Hawkeye Pierce and his motley crew—not to mention the writers for M.A.S.H.—were as aware of the pitfalls of intrusive surveillance as forward-looking thinkers are now. Just last evening, there was Hawkeye on a cable television rerun as we don’t often see him: with a cute girlfriend who looked like a real possibility.
After an equally cute, almost fifteen-minute rendition of what it’s like to be the payroll officer that week and the usual jokes about camp food, his tent, not very private in the first place, became even more populated with personnel popping in every time things with said girlfriend had potential.
Finally, the girlfriend-possibility got up resignedly and left, saying in so many words, “See you after the war.”
Being watched changes behavior when what is meant to be private no longer is private. And this episode wasn’t about purposeful surveillance, just a look at the lack of privacy as a given in close quarters.
But imagine a situation where to prove that a sexual assault victim—not the perpetrator-- meets someone else’s standards of “okayness” in intimate situations, she is required to have a sexual or a dating encounter while being secretly video-recorded. And imagine that she has become aware of it—both the supposed “test” and the video.
Those who aren’t shy in private sexuality might well say the same thing that Hawkeye’s girlfriend said, preferring the risk of being labeled with shyness to the risk of providing entertainment for the troops. Ten times worse—maybe even hundreds of times worse—than the satire in old M.A.S.H. episodes, surveillance of this kind is well within the realm of possibility because cameras can invade just about anything without disclosure.
To help prevent the possible and the probable from becoming the usual, those who might be affected by that fact—and it is everyone, if you believe the classic “1984” --might also take into consideration what is called “the ratchet effect.”
The Harvard Law School National Security Journal online carried an article posted on July 2, 2013, titled “The NSA Surveillance Controversy: How the Ratchet Effect Can Impact Anti-Terrorism Laws.” The author notes that what may be surveillance abuses may be “consistent with what is known as the “ratchet effect” in legal scholarship.”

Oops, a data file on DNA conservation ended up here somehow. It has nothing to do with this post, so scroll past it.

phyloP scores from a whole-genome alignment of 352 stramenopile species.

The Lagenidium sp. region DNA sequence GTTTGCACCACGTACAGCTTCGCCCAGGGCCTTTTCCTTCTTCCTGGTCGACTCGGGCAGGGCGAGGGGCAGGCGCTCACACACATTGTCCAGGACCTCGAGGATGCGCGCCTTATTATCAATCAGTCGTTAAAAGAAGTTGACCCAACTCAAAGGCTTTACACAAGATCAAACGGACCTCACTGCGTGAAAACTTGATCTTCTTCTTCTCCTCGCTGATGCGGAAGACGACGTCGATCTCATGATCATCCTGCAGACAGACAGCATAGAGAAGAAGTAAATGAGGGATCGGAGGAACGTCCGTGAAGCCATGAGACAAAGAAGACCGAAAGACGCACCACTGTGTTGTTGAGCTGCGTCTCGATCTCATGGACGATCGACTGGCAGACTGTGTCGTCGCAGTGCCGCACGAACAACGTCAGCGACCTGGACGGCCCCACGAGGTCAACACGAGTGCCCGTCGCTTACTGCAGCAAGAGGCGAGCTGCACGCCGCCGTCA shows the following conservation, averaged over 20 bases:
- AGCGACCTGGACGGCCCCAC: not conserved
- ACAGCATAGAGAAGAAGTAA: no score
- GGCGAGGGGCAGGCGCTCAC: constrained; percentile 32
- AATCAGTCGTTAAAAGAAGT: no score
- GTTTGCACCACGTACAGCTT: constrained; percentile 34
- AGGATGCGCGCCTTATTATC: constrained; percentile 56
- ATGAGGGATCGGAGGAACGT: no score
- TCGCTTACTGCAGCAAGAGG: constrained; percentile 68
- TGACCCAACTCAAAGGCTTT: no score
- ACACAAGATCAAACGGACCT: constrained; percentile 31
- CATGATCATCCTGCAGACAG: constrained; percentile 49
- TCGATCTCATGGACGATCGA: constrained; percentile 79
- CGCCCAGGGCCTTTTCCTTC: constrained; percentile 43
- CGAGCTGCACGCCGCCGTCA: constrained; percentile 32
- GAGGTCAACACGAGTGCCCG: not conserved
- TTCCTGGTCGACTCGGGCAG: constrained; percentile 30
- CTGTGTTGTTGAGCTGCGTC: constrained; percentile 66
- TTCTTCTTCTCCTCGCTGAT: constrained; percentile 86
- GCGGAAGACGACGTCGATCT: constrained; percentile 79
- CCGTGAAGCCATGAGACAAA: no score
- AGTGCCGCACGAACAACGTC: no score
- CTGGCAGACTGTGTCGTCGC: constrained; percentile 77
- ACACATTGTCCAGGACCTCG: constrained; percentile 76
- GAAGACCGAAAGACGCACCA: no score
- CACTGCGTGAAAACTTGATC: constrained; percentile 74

He goes on to say that “The ratchet effect is a unidirectional change in some legal variable that can become entrenched over time, setting in motion a process that can then repeat itself indefinitely.”
Perhaps with a similar cautionary note in mind, just a year ago, on April 24, 2013, the Department of Justice published new guidelines for aid to sexual assault victims. The 145-page report is online for public viewing. Adjusting the system so that victims are protected more than they were previously is a step forward.
Because these are federal guidelines, they are now the standard instead of lesser ones that might be issued elsewhere. But attention should also be paid specifically to military and college systems where reviews and investigations have been recently announced. There can be special issues in a closed community, and the report mentions these on page 49:
Strive to resolve intrajurisdictional conflicts. For example, maintaining confidentiality is often difficult in isolated or small communities where people know one another or word of a crime travels quickly (e.g., school campuses and tribal, military, religious, or immigrant communities). Special precautions must be taken in these situations to preserve confidentiality.
Moreover, because the military in particular is organized by rank and because rank means power, it is crucial to discuss the fact that sexual assault, including rape, is not about sex as such. While it is true that the meaning of consensual sex varies from person to person, because rape is against the victim’s will and without the victim’s consent, it is about power, too.
Another factor: Sexual assault cases, including rape, on campus and in the military, might be affected by the “ratchet effect.” Even if it doesn’t modify or extend law in itself, the “ratchet effect” could well create more than just a culture that accepts sexual assault in a closed community; it could create a policy-- even if that policy is unwritten.
Although investigations at various colleges and a review of military justice have been announced to see what variables exist in acts of sexual assault, in reporting the acts, and in the results of that reporting, they can’t be the only step. Those studying and assessing sexual assault in the military and colleges should simultaneously take a close look to see if, for instance, institutional loyalty beyond loyalty to the perpetrator is an obstacle that has taken off with a life of its own.
Otherwise, institutions could be adding yet another, often hidden, component to issues impacting what are, after all, other people’s lives.
Linda Chalmer Zemel writes often about social issues as they pertain to holistic health. She teaches in the Communication Department at SUNY Buffalo State College. She is the publisher and editor of Person, Place, Thing, a literary journal, and the author of a novel, Witch Hunt.